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Message from Jason (February 2016)

Dear friends,

I hope this note finds you as well as possible. As I write this letter from the Black and Pink office in Boston, I’m watching the rain fall, creating streams of water flowing down the street. There are a few trees outside the office window, bare branches reaching up into the sky like hands extending up from the parking lot. It is a lovely view to look up at.

My letter this month focuses on a submission that went out in the January issue of the Black and Pink newspaper. The submission was from Joshua (AKA Sonorous Nocturne). We have received many responses to his submission, and we will print as many as we can. I want to begin by apologizing for printing that submission. We have been clear in other issues of the newspaper that we do not print any articles, stories, or art that are oppressive or harmful. We acknowledge that no one of us wants to be defined by the worst thing we have ever done. However, that does not mean that we wish to create space to justify the harm we have caused. We agree with many of you who responded that a child who has not reached puberty CANNOT consent to sexual contact with an adult. It is perfectly okay to use the newspaper to tell stories about your journey to take responsibility for the harm you caused. It is okay to ask each other questions about harm and feelings of guilt. It is not okay for us to print stories where someone details the harm they caused and justifies it. As an abolitionist organization, Black and Pink does not believe we can solve social problems by locking people up. This does not mean we do not believe people should be held accountable and responsible for their actions. We are not trying to shame people for the things they have done, but we are also not ignoring harm people admit to.

I also want to recognize that it may have been really hard, or triggering, for someone who has experienced child sexual abuse to read that story last month. Reading about someone justifying sexual abuse as consensual can be really painful. I want to apologize, deeply, for that. While people detail lots of experiences of being assaulted or harmed, it is very different to print a detailed story from someone describing the harm they caused. I want to encourage people to take the space needed to breathe and take care of yourself (as best as possible, given the reality of being locked up). We will do our best to prevent the printing of this kind of story in the future.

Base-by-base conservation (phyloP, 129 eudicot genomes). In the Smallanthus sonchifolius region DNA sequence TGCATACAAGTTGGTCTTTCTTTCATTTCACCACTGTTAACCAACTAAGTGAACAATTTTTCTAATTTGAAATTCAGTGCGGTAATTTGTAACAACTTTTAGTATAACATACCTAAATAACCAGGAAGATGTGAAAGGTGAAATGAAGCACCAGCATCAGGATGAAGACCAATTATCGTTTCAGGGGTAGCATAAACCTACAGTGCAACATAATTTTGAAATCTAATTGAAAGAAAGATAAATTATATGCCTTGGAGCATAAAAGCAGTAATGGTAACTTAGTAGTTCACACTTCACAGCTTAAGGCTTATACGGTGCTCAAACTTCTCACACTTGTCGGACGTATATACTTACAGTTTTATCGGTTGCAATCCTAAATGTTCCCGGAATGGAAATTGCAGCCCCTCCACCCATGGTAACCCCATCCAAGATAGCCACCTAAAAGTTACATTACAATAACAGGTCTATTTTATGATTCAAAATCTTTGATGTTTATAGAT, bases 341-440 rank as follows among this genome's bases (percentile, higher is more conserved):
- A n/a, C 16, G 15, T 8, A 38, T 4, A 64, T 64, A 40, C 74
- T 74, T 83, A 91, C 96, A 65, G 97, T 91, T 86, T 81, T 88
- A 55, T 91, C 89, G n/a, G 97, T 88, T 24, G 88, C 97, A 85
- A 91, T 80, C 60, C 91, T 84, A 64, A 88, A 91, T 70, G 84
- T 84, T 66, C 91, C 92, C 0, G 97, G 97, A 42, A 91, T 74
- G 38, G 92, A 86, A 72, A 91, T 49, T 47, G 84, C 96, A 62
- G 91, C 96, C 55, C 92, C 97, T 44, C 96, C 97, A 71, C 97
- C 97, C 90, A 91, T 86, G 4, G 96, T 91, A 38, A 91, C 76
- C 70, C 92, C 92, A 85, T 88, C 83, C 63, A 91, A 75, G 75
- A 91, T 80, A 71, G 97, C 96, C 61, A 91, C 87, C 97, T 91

There was an organization called Generation FIVE that was founded by survivors of child sexual abuse who are working to end child sexual abuse within five generations. They give us these five strategies:

  1. Leadership Development: train and support diverse community members and organizations to provide leadership in ending child sexual abuse within their communities.
  2. Community Solutions: develop community-based support networks and culturally relevant solutions to address child sexual abuse.
  3. Transformative Justice:build the capacity of communities to support survivor healing, foster offender accountability and recovery, and call bystanders into effective action.
  4. Alternative Institutions: design alternative community institutions that prevent child sexual abuse and respond effectively to individual, family and community needs.
  5. Movement Building: build a broad based social movement, creating change in the social values and political conditions that allow for child sexual abuse to continue.

As Black and Pink members we can begin practicing these things right now, whether you are in prison or not. We have a responsibility to challenge each other and to work with each other to change. Black and Pink works with all LGBTQ people regardless of their offense, we are not trying to shame anyone for anything they have done. We do want to invite our membership to remember that we use the term family because we are all looking out for each other. Part of looking out for each other is inviting each other to change and encouraging each other to grow into stronger justice-seeking people. At the same time, being a family means we have to support those of us who are survivors, acknowledge when we ┬áharm each other, and then work to address that harm. We keep building this movement together, even though it’s difficult, knowing that once there were no prisons, that day will come again.

In loving solidarity,

Jason

 

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